The most significant exhibition of islander art in two decades is a confronting experience for all, writes Christopher Allen | November 15, 2008

Gods, Ghosts and Men – National Gallery of Australia, Canberra. Until January 11.

As you enter Gods, Ghosts and Men at the National Gallery of Australia, you are confronted by an object that stops you in your tracks.

A huge mask woven from plant fibres and painted in ochres stares down with round, unblinking eyes and a gaping, cavernous mouth edged with sharp teeth.

You are meant to feel confronted: this mask used to hang on the gable of a spirit house, guarding its entrance against both evil forces and the uninitiated. We have to imagine how much more terrible it would have looked in its original setting, and to the eyes of people who believed in the literal reality and danger of the spirit world to which it refers.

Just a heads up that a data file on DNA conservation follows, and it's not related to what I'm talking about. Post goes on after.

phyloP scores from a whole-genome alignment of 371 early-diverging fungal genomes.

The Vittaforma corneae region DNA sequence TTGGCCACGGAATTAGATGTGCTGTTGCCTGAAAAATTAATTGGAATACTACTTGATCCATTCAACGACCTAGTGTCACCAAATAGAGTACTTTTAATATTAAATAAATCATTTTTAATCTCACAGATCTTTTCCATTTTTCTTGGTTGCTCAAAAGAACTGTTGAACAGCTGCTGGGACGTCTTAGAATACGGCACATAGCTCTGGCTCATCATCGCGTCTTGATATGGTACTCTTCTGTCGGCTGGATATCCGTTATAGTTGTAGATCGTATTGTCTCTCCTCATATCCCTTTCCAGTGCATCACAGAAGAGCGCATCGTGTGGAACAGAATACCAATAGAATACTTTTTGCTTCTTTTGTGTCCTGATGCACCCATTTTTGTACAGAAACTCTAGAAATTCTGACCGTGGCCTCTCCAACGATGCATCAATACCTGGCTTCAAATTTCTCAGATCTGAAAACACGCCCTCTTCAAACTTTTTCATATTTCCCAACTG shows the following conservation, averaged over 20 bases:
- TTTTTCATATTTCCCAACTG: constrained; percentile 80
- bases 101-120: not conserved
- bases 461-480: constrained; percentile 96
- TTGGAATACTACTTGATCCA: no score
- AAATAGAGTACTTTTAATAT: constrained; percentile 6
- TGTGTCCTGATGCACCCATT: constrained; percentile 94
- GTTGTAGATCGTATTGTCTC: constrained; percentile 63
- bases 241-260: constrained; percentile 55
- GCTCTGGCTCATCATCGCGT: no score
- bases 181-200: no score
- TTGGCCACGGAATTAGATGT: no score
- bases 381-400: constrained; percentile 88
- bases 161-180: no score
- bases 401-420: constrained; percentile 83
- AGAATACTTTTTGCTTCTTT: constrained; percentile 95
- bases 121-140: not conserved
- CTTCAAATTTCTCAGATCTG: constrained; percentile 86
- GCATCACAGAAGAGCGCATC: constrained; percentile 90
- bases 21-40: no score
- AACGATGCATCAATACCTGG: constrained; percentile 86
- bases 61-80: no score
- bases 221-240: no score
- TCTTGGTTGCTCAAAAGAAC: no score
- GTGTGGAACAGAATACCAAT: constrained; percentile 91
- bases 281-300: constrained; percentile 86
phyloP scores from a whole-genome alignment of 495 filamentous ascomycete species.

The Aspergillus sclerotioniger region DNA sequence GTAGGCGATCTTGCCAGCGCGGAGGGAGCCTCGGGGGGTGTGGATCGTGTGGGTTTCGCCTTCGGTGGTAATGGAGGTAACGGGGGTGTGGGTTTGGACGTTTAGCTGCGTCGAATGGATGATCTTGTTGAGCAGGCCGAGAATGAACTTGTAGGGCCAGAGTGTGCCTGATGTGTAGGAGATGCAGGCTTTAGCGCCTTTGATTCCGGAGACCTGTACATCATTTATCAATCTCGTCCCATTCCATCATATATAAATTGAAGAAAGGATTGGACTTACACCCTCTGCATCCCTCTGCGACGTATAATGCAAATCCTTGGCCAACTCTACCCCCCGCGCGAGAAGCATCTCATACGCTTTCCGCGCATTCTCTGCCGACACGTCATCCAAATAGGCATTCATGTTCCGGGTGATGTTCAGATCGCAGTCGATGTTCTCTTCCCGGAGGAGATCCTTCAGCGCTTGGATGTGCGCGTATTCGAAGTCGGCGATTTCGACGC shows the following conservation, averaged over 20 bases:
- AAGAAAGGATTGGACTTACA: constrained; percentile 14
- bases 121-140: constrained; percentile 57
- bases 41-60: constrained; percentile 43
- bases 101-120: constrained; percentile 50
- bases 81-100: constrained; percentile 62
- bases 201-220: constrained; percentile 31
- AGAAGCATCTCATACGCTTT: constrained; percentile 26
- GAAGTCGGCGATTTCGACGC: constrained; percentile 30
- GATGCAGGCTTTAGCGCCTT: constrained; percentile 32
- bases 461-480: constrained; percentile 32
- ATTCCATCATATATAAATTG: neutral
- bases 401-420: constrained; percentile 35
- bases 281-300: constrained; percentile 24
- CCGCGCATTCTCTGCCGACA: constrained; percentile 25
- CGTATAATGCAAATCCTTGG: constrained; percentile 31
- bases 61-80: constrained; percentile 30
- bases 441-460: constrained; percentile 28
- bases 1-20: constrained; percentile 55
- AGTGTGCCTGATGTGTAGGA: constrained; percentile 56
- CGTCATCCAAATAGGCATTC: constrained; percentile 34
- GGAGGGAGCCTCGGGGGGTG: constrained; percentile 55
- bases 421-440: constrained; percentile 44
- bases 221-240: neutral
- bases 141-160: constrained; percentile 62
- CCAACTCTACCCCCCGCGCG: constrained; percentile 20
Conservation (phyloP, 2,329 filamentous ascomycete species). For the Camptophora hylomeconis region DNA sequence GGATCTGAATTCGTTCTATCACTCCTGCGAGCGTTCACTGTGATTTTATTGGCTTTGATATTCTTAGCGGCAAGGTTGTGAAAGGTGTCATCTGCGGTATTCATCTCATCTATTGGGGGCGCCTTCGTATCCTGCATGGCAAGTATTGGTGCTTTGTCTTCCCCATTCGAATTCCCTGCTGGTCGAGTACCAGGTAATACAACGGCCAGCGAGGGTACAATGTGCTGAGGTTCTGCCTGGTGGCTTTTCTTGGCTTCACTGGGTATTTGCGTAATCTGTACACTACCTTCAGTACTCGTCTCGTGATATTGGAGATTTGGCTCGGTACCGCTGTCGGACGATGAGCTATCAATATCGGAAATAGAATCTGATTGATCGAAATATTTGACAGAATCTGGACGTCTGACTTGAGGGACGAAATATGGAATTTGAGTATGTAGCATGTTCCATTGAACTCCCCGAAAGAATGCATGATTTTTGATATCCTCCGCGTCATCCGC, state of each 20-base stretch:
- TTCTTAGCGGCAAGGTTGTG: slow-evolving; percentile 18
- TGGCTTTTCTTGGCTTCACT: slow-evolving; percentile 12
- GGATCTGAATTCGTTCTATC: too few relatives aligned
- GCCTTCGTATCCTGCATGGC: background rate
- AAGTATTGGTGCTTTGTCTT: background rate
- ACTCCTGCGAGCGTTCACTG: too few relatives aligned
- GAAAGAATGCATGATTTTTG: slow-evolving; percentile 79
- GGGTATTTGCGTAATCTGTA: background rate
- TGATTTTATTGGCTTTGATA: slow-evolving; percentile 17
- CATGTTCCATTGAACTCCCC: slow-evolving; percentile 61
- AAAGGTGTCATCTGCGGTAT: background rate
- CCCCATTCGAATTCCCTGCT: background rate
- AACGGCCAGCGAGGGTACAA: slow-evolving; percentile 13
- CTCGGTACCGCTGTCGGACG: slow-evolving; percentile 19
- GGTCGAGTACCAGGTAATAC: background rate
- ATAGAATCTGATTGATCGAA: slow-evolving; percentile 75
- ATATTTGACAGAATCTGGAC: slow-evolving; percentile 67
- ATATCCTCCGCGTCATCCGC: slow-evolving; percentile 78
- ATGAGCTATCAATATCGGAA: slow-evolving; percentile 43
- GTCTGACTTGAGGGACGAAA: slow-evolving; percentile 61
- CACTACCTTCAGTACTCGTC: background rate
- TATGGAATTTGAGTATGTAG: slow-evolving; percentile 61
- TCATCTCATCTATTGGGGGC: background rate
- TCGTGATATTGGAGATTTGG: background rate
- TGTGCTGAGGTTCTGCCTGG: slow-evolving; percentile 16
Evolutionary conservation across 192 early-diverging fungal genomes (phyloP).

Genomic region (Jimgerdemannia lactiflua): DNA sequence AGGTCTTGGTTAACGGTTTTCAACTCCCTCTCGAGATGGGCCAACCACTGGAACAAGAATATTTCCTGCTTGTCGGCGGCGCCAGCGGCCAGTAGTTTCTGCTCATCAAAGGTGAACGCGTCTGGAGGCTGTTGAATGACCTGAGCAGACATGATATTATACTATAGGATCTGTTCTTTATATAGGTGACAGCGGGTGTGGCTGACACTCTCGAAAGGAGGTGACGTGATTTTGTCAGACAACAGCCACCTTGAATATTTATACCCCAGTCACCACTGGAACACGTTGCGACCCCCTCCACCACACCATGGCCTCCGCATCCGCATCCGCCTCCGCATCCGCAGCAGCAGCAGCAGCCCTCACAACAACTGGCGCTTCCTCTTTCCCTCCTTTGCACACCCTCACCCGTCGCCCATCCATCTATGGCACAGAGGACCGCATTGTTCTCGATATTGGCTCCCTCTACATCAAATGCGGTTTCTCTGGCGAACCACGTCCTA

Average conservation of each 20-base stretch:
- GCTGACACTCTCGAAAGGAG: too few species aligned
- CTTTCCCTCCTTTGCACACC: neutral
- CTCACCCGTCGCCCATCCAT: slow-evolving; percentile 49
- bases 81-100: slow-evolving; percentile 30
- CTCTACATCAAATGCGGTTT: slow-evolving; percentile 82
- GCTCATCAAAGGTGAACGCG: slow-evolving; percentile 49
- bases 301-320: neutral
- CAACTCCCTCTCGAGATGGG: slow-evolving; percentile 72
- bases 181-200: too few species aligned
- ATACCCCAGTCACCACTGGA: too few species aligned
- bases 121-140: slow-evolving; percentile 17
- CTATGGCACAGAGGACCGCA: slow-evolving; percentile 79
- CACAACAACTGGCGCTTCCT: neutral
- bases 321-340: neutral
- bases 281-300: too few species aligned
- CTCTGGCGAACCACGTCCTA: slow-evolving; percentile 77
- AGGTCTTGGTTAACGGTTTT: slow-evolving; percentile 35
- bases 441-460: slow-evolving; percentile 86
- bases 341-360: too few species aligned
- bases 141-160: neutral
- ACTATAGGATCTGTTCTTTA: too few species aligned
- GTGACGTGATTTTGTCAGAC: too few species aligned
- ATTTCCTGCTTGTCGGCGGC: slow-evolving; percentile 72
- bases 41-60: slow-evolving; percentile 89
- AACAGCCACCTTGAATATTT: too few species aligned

There are many more surprises in this fascinating exhibition, from a dagger made from a man’s femur — possibly that of the maker’s own father, or of an enemy killed in battle — to a magnificent and rare Maori ceremonial cloak or a mummy-like ramparamp figure from Vanuatu, but the most surprising thing of all is to realise that this is the first survey show the NGA has held of its considerable and important collection of Pacific arts.

In fact this is the first significant exhibition of the arts of the Pa